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4 Test Ideas to Prove the Value of CXO to Upper Management

It’s no secret that customer experience optimization is a powerful tool for some of the world’s largest brands. Do a quick search and you’ll find case studies, infographics, and an endless supply of blog posts detailing the importance of testing to optimize the customer experience.

Let’s fast forward a bit. I hope by now you’ve decided that optimization testing is a tool your organization cannot afford to neglect. The first step is behind you. Now all you’ve got to do is prove to upper management that testing is a valuable part of your toolkit. Easier said than done! Those case studies, charts, and blog articles will help, but they probably won’t have management jumping out of their seat, singing praises about your new initiative. They’re a number-driven group.

The good news is testing alone generates metrics that will prove value. All you need is a few good ideas and you’re on your way. I have put together a list of four beginning test ideas that will help you get started. (Disclaimer: You should always consider your organization's KPIs when deciding which tests are best for your site!)

1. Conversion Funnel: It doesn’t matter if your site’s conversion is a product purchase, a hotel booking, or a credit card application; chances are you have a funnel that leads to this action. We’d venture to guess that conversion at the end of the funnel is one of your site’s primary KPIs. Building a very simple campaign toward the end of your conversion funnel may prove very beneficial to your bottom line by reducing distractions to visitors. Being one of the last steps on the way to conversion, any incremental increase in conversion of the desired action will be amplified.

2. Information Capture: Over the last decade marketers have spent a lot of time stressing the lifetime value of customers, and with good reason. The ability to communicate with current and prospective customers to keep your organization in their periphery goes a long way to keeping them happy (a great product/service doesn’t hurt either). Testing which type of email-signup strategy makes your visitors most comfortable sharing their information with you can increase your long-term customer base substantially. It may also make you some friends on the email marketing team.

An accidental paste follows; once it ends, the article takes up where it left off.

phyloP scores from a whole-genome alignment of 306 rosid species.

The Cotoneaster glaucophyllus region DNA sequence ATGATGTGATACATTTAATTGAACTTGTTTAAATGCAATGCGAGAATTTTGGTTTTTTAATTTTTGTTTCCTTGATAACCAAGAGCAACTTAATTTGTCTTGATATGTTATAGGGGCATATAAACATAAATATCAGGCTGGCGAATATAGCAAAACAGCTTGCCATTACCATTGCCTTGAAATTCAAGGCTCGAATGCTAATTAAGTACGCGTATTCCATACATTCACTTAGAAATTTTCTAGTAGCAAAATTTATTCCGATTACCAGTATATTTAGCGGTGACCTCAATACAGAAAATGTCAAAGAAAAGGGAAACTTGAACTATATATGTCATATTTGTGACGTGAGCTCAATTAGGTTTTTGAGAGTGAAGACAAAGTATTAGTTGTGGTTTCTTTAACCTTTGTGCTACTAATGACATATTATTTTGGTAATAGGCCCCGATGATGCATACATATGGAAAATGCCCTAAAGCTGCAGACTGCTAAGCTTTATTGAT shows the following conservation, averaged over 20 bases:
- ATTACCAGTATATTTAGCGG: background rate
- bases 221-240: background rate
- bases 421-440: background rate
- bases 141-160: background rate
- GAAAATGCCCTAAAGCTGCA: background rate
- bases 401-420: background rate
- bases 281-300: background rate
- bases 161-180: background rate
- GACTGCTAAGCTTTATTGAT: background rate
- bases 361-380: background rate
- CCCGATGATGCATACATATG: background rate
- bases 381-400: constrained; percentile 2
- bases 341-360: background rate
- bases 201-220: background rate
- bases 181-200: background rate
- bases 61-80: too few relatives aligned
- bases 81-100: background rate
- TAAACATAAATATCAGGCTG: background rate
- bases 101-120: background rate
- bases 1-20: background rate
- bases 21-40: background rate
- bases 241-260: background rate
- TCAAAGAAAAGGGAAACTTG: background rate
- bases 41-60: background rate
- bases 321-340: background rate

3. Homepage: The homepage is very often the first impression a visitor gets of your website. Much like a first date, first impressions are crucial. Think of your homepage like a first date with your visitor. The hero space on your homepage is some of the most valuable real estate around. This space is usually reserved for some of the site’s highest-priority items. Testing the layout, creative content, or copy of the hero space (and subsequent homepage content) will not only help you understand your visitors’ browsing habits, but also help you put the information they want in front of them faster and more efficiently.

4. Navigation: Think of your site’s navigation as the GPS of your site. I couldn’t tell you the last time I held a paper map (kids these days, am I right?). If your site’s navigation is akin to a paper map, you probably already know it. You’ll likely have high drop-off rates, low site-wide conversion, and maybe even a few strongly worded feedback emails. A large number of our clients find value in testing their global navigation. Helping visitors get where they’re going with the fewest hurdles is a major piece of the CXO puzzle. The order of your navigation, its styling, hover or no hover; even the smallest changes may have them Prefontaine-ing to the conversion funnel.

Sitting with your CXO team and deciding which KPIs are the most important can help you first decide how you define “value.” Once that’s understood, the aforementioned test ideas will help increase that value so you can sit down at the table with key stakeholders and make the strongest possible argument for a growing CXO program.

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